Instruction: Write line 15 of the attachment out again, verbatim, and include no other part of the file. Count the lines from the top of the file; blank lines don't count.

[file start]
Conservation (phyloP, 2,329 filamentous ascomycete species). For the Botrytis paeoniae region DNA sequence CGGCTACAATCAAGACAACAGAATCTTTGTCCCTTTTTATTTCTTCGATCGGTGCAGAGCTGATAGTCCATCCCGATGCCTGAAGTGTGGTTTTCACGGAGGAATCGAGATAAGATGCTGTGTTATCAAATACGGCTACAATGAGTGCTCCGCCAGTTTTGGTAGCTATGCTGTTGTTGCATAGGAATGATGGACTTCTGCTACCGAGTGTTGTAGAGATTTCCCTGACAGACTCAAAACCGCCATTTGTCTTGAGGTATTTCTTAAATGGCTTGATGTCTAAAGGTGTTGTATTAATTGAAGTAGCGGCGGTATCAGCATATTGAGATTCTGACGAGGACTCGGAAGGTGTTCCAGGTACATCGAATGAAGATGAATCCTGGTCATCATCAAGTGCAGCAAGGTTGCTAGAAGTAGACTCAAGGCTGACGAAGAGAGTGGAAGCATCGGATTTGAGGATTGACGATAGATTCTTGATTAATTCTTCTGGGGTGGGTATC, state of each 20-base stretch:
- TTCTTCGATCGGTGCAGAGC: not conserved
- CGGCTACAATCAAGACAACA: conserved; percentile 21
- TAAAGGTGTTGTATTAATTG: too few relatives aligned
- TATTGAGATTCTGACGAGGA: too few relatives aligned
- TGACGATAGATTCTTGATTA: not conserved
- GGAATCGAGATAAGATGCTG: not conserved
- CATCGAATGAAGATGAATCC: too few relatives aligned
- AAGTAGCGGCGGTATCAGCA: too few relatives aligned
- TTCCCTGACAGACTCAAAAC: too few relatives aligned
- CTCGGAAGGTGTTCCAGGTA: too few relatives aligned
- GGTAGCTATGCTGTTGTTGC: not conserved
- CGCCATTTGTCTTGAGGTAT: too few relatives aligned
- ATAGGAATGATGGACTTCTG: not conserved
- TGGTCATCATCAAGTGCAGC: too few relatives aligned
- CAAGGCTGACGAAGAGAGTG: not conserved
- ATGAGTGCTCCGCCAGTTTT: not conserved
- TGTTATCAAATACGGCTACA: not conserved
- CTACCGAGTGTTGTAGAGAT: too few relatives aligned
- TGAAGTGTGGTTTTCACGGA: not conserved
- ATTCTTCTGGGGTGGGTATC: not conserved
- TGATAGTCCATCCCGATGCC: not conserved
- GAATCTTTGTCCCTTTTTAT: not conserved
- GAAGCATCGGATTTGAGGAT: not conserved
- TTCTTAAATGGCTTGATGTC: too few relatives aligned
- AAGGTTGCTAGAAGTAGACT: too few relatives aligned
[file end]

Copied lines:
- TGGTCATCATCAAGTGCAGC: too few relatives aligned